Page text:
J Robert Oppenheimer, known as the “father of the atomic bomb,” worked with a team of physicists as part of the Manhattan Project, which created the world’s first-ever nuclear weapon in 1945. Essential to the story of World War II and the Holocaust, Oppenheimer is the subject of Kai Bird’s Pulitzer Prize–winning book American Prometheus: The Triumph and Tragedy of J. Robert Oppenheimer, on which Christopher Nolan based his forthcoming film “Oppenheimer.” Kai Bird is joined in conversation by Joseph Kanon, Edgar Award–winning author of Los Alamos, to discuss the life of J. Robert Oppenheimer, context of the Manhattan Project and the Cold War, and how Oppenheimer’s legacy remains relevant today. Get all the stories and details ahead of the film’s release.
The books American Prometheus and Los Alamos will be available to purchase at the event, and Bird and Kanon will sign copies after the event.
Kai Bird is a Pulitzer Prize-winning biographer and journalist. He is the Executive Director and Distinguished Lecturer of the Leon Levy Center for Biography at the CUNY Graduate Center in New York City. His most recent book, The Outlier: The Unfinished Presidency of Jimmy Carter, was published in 2021. The Good Spy: The Life and Death of Robert Ames, was a New York Times best-seller. He chronicled his childhood in the Middle East in his memoir, Crossing Mandelbaum Gate: Coming of Age Between the Arabs and Israelis. He is the author of biographies of John J. McCloy, McGeorge Bundy, and William Bundy. He won the Pulitzer Prize for biography in 2006 for American Prometheus: The Triumph and Tragedy of J. Robert Oppenheimer (co-authored with Martin J. Sherwin). His work includes critical writings on the Vietnam War, Hiroshima, nuclear weapons, the Cold War, the Arab-Israeli conflict, and the CIA. He won the National Books Critics Circle Award, the Duff Cooper Prize for History, and is the recipient of numerous fellowships. He is an elected member of the prestigious Society of American Historians.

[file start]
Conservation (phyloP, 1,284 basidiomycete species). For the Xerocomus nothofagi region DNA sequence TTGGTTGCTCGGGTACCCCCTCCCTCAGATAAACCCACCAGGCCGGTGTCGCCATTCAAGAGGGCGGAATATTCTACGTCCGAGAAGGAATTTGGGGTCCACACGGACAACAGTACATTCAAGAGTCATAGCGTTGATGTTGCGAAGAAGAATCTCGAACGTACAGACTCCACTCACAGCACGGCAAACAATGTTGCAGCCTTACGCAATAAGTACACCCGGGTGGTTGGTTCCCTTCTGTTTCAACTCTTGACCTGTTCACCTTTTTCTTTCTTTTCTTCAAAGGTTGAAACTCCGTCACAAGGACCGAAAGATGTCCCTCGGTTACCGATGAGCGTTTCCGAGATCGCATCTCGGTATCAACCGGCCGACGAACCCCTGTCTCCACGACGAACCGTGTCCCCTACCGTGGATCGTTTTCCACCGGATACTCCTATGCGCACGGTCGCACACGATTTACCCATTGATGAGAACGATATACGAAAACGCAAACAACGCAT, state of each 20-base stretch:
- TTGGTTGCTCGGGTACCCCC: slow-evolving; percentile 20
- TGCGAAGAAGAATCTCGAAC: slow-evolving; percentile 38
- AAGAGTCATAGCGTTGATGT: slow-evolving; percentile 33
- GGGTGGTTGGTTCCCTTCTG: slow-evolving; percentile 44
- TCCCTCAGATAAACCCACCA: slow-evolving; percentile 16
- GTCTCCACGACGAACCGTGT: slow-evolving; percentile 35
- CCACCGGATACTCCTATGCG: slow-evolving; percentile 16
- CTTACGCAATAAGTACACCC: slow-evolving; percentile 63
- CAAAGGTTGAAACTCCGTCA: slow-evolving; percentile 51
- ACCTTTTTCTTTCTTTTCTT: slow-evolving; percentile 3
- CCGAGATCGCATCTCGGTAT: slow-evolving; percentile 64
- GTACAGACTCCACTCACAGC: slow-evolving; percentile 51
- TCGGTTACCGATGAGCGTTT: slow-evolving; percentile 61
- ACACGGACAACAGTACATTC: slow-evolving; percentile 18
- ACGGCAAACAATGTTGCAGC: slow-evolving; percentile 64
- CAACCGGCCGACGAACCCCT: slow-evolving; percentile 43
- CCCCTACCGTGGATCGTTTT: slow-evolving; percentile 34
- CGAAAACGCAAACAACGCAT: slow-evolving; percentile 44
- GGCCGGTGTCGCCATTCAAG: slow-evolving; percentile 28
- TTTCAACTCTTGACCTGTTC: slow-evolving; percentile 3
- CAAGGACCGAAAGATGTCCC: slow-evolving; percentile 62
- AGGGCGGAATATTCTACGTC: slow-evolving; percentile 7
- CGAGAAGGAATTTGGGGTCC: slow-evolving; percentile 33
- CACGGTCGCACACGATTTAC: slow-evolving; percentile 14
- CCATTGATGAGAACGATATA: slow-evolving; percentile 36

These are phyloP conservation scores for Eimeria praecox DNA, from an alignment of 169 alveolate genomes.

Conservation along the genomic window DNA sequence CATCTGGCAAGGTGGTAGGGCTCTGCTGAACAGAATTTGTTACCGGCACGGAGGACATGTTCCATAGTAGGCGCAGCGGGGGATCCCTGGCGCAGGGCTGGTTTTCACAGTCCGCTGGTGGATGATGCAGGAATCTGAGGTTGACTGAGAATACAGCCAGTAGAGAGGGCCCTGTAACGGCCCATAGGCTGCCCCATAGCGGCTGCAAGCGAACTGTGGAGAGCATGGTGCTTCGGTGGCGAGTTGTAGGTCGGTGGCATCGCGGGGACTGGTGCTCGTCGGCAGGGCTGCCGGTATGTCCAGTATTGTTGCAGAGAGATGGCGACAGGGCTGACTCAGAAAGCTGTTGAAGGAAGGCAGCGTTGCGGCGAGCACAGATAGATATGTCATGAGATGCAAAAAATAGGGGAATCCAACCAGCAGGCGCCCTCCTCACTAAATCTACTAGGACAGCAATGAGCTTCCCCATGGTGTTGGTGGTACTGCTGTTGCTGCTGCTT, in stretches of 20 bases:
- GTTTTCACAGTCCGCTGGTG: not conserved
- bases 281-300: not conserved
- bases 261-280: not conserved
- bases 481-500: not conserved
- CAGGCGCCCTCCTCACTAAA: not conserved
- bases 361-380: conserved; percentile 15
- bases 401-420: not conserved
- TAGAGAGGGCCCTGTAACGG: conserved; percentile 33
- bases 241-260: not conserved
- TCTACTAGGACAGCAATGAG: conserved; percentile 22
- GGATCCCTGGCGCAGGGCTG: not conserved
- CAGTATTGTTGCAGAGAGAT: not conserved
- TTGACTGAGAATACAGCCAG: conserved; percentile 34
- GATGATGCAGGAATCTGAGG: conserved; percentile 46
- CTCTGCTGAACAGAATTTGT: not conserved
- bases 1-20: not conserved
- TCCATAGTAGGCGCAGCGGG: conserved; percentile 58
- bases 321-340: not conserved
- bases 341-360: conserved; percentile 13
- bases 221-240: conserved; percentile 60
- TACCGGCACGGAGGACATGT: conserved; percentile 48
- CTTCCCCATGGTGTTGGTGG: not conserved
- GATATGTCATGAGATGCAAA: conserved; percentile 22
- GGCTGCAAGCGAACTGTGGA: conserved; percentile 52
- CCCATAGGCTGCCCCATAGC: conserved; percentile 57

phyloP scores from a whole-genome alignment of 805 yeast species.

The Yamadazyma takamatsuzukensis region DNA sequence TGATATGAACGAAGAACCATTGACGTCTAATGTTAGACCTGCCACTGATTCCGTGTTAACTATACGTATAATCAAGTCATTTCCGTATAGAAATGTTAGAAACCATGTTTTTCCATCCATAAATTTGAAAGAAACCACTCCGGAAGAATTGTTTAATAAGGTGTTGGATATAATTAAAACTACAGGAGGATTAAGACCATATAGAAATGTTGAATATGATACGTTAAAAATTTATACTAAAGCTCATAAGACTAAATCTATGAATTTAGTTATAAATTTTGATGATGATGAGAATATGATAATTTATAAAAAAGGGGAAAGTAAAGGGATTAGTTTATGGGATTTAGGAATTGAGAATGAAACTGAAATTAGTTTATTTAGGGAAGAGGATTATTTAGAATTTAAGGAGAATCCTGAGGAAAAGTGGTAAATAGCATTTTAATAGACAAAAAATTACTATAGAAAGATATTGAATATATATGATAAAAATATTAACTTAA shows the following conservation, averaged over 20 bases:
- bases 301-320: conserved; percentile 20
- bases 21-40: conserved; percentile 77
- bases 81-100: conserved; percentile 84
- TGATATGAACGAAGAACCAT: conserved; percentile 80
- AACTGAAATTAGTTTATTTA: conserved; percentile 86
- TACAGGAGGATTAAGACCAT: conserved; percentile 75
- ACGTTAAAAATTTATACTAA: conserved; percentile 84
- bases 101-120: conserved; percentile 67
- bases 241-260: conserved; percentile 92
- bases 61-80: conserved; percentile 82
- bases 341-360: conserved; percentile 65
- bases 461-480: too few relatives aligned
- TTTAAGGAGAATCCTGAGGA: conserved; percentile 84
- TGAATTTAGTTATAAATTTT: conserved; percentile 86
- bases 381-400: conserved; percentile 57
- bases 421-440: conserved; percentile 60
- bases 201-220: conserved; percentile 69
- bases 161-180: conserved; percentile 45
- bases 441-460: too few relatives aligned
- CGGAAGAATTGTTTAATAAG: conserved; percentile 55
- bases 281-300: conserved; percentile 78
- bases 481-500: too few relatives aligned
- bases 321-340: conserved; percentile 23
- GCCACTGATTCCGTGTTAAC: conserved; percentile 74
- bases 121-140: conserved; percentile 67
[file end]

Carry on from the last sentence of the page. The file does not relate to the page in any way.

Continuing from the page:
Joseph Kanon is the Edgar Award–winning author of Los Alamos, set during the Manhattan Project. He is also the author of The Berlin Exchange, The Accomplice, Defectors, Leaving Berlin, Istanbul Passage, The Prodigal Spy, Alibi, Stardust, and The Good German, which was made into a major motion picture starring George Clooney and Cate Blanchett. He lives in New York City.
Doors open at 2:30 PM. The Museum is free with event attendance on Sundays until 5:00 PM, and LOX will serve Jewish and Russian fare and drinks before the event. Currently on view: The Holocaust: What Hate Can Do, Survivors: Faces of Life After the Holocaust, and Andy Goldsworthy’s Garden of Stones.